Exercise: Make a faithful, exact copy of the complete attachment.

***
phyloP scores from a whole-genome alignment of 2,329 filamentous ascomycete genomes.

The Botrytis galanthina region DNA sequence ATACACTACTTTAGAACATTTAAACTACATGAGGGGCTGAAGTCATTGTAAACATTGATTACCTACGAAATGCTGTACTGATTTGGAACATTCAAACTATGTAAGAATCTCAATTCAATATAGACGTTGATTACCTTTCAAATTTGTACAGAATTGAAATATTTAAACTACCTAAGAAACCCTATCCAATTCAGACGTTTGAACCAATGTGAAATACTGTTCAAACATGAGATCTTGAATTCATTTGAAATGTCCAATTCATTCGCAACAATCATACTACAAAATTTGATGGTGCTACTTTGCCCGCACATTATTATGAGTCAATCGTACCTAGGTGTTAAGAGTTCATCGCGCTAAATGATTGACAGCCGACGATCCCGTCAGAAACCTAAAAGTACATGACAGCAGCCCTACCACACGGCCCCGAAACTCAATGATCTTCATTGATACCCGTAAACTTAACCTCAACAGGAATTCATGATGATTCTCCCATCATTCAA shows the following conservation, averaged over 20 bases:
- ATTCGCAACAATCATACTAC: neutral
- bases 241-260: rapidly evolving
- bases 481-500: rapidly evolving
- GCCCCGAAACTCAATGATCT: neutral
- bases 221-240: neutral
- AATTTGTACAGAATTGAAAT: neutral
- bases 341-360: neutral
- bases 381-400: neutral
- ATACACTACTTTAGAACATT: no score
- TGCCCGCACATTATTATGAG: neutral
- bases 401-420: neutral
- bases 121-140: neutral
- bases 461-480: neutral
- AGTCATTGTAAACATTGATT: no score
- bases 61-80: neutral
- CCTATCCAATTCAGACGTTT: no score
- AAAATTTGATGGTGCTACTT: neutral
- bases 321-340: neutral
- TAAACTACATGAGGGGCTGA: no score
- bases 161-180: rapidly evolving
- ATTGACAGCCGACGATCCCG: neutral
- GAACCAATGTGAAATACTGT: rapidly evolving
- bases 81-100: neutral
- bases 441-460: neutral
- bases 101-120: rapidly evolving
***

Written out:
phyloP scores from a whole-genome alignment of 2,329 filamentous ascomycete genomes.

The Botrytis galanthina region DNA sequence ATACACTACTTTAGAACATTTAAACTACATGAGGGGCTGAAGTCATTGTAAACATTGATTACCTACGAAATGCTGTACTGATTTGGAACATTCAAACTATGTAAGAATCTCAATTCAATATAGACGTTGATTACCTTTCAAATTTGTACAGAATTGAAATATTTAAACTACCTAAGAAACCCTATCCAATTCAGACGTTTGAACCAATGTGAAATACTGTTCAAACATGAGATCTTGAATTCATTTGAAATGTCCAATTCATTCGCAACAATCATACTACAAAATTTGATGGTGCTACTTTGCCCGCACATTATTATGAGTCAATCGTACCTAGGTGTTAAGAGTTCATCGCGCTAAATGATTGACAGCCGACGATCCCGTCAGAAACCTAAAAGTACATGACAGCAGCCCTACCACACGGCCCCGAAACTCAATGATCTTCATTGATACCCGTAAACTTAACCTCAACAGGAATTCATGATGATTCTCCCATCATTCAA shows the following conservation, averaged over 20 bases:
- ATTCGCAACAATCATACTAC: neutral
- bases 241-260: rapidly evolving
- bases 481-500: rapidly evolving
- GCCCCGAAACTCAATGATCT: neutral
- bases 221-240: neutral
- AATTTGTACAGAATTGAAAT: neutral
- bases 341-360: neutral
- bases 381-400: neutral
- ATACACTACTTTAGAACATT: no score
- TGCCCGCACATTATTATGAG: neutral
- bases 401-420: neutral
- bases 121-140: neutral
- bases 461-480: neutral
- AGTCATTGTAAACATTGATT: no score
- bases 61-80: neutral
- CCTATCCAATTCAGACGTTT: no score
- AAAATTTGATGGTGCTACTT: neutral
- bases 321-340: neutral
- TAAACTACATGAGGGGCTGA: no score
- bases 161-180: rapidly evolving
- ATTGACAGCCGACGATCCCG: neutral
- GAACCAATGTGAAATACTGT: rapidly evolving
- bases 81-100: neutral
- bases 441-460: neutral
- bases 101-120: rapidly evolving